For Americans moving to Australia and returning Australians, getting 401(k) and IRA accounts out of the U.S. and into Australia is top of mind.
If you’re looking to move your U.S. retirement accounts back to Australia, keep reading.
In this article we cover:
There are three main types of retirement plans in the United States:
Each of these has different tax treatments during the contribution, growth, and withdrawal phases. It's important to understand the tax consequences of withdrawing your U.S. retirement account funds before deciding to move them.
Below is an overview of the key types of retirement accounts and taxation by phase.
Note that the above chart outlines the tax treatment of these accounts within the United States.
If you are a U.S. tax resident, meaning you are either a U.S. citizen, green card holder, or you fulfill the substantial presence test—you generally have to wait until you are 59 ½ to access your funds or face an early withdrawal penalty.
When you can access your 401(k):
When you can access your Traditional IRA:
You can make hardship withdrawals from your 401(k) or traditional IRA to cover certain expenses—penalty-free.
These hardship distributions are possible only for an immediate and significant financial need, and are limited to what is necessary.
Typically, employees are automatically considered to have a hardship distribution need for the following:
Your U.S. immigration status will affect how you and your retirement accounts are taxed.
U.S. tax residents will have their retirement accounts taxed as per the aforementioned section ‘Tax Treatment of U.S. Retirement Accounts.’
Things differ for temporary visa holders who have exited the U.S, and have commenced tax residency back in Australia. For them, they would look to the U.S./Australian tax treaty and see in Article 18(1) “pensions and other similar remuneration paid to an individual who is a resident of one of the Contracting States in consideration of past employment shall be taxable only in that State.” Meaning, that only Australia has taxing rights on the U.S. retirement account.
How does Australia tax these accounts? U.S. retirement account withdrawals get taxed as a foreign trust. How are foreign trusts taxed? Your original contribution as well as your employer’s contribution for the corpus or taxable basis of the account. Any additional growth is taxed as assessable income and subject to income tax in Australia.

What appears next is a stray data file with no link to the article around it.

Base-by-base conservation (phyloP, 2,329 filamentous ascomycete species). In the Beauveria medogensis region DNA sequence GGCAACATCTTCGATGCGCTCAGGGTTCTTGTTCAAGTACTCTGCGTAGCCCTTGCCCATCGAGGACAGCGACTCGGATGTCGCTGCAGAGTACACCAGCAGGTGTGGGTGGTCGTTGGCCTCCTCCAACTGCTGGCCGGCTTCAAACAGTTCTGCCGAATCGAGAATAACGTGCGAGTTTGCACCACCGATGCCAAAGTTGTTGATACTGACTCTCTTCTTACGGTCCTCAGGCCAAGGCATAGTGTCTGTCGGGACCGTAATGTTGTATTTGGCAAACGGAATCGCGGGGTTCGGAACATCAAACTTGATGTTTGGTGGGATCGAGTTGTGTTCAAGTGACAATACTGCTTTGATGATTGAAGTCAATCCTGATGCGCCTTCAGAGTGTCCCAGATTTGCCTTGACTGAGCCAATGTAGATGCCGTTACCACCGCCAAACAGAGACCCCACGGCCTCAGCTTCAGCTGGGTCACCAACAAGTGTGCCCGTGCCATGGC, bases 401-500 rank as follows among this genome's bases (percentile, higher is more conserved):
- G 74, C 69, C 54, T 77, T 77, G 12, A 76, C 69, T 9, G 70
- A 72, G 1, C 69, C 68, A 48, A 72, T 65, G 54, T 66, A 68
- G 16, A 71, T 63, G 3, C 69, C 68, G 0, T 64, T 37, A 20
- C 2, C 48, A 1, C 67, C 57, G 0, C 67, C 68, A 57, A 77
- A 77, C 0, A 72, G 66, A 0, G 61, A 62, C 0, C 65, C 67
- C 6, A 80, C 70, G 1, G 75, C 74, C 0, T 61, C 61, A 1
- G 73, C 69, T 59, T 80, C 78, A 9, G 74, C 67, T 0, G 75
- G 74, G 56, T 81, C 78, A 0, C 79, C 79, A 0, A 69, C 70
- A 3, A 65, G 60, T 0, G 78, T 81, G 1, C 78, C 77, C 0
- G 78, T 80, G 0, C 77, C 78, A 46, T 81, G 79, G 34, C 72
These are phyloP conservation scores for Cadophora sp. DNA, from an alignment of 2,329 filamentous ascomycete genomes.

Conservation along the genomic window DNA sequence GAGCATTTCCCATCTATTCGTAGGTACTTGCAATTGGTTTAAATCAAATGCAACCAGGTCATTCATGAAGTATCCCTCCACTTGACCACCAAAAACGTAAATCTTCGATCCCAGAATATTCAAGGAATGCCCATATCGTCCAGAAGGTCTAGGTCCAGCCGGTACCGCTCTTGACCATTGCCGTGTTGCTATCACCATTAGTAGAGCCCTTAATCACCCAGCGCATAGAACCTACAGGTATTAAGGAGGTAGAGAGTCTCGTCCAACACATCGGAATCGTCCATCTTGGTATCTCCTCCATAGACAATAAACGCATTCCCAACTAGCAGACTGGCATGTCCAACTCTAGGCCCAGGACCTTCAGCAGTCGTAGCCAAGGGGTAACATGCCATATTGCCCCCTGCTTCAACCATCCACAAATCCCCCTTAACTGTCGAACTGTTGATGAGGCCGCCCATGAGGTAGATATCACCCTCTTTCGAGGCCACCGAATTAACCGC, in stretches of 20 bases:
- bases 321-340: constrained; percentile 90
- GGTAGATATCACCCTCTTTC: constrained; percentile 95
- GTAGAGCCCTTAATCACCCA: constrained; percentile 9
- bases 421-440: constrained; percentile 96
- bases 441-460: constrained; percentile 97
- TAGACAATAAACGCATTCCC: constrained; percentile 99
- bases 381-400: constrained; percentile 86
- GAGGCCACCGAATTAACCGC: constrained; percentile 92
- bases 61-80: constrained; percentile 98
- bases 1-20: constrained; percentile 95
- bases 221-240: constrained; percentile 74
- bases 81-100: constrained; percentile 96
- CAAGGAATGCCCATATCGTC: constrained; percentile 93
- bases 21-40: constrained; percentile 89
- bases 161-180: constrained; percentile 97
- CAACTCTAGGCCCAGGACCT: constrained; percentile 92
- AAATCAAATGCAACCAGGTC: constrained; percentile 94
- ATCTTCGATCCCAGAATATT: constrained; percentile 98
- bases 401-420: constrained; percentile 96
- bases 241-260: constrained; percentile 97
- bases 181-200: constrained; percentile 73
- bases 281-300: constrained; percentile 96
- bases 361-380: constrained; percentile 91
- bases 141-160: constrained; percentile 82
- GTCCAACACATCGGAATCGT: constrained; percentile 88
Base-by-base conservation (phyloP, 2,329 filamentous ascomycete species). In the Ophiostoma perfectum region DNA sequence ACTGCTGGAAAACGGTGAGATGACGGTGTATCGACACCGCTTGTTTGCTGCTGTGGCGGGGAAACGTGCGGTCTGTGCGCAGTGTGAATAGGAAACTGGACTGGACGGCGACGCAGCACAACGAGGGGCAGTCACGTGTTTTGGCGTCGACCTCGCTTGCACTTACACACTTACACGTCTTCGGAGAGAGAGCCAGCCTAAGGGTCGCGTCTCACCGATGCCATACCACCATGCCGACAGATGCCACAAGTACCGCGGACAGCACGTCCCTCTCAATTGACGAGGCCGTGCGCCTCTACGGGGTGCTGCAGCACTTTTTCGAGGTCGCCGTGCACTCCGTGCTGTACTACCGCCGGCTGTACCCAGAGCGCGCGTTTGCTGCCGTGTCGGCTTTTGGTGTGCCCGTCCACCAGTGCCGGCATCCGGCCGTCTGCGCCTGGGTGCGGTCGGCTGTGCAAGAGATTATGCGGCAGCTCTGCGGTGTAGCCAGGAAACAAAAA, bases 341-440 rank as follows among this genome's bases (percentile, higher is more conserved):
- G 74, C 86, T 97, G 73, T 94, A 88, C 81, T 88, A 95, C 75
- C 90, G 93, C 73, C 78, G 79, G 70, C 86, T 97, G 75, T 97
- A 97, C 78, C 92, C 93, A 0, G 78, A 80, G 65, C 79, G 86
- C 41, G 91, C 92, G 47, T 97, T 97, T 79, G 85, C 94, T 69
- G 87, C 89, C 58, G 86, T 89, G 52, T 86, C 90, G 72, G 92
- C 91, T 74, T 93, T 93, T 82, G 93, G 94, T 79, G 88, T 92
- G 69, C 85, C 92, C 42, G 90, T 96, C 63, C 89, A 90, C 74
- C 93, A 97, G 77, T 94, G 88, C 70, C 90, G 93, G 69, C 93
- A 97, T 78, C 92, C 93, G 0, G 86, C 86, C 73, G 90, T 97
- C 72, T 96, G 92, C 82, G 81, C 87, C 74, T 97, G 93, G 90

There are three main options when it comes to getting your funds out of your U.S. retirement account.
Generally, brokerage firms that hold custody of 401(k), 403(b), and other qualified retirement accounts withhold 30% of a non-resident’s qualified account distribution for U.S. State and Federal tax. It is up to the taxpayer to file a return and recover this amount if a tax treaty modifies the appropriate withholding.
For Aussies who were in the U.S. on a temporary visa and have since returned to Australia, you may not have to pay U.S. taxes on your retirement account at all.
Under the U.S.-Australia Double Income tax treaty you may be exempted from withholding tax if your retirement distribution is considered a "pension distribution." This is generally thought to include periodic distributions from a 401K/IRA’s above the age of 60..
Generally, non-U.S. persons shouldn't have U.S. federal taxes withheld from their account as the U.S.-Australia Double Income tax treaty states at Paragraph 18 (1) that “pensions and other similar remuneration paid to an individual who is a resident of one of the Contracting States in consideration of past employment shall be taxable only in that State.” “The term "pensions and other similar remuneration", as used in this Article, means periodic payments made by reason of retirement or death, in consideration for services rendered, or by way of compensation paid after retirement for injuries received in connection with past employment.”
If you are not a U.S. tax resident, and your account is being withheld, you have a few options:
You may want to weigh the pros and cons of these various options and make a decision that is best for you. For instance, you could wait to receive your tax refund, but you may lose out on potential gains had the money stayed invested during that time.
Based on your immigration status and your financial situation, you will have different options for withdrawing from your retirement accounts. Yet, one of the biggest questions remains: How much should you withdraw?
At age 72 you must start withdrawing the minimum amount of funds per IRS. This is called the required minimum distributions (RMDs). Regardless of whether you need the funds at the moment, you need to withdraw the minimum amount and pay taxes on those distributions.
You could also choose to withdraw more than the required minimum distributions. If you wanted to, you could even withdraw your entire account balance starting at age 59 ½ (or earlier with a 10% penalty).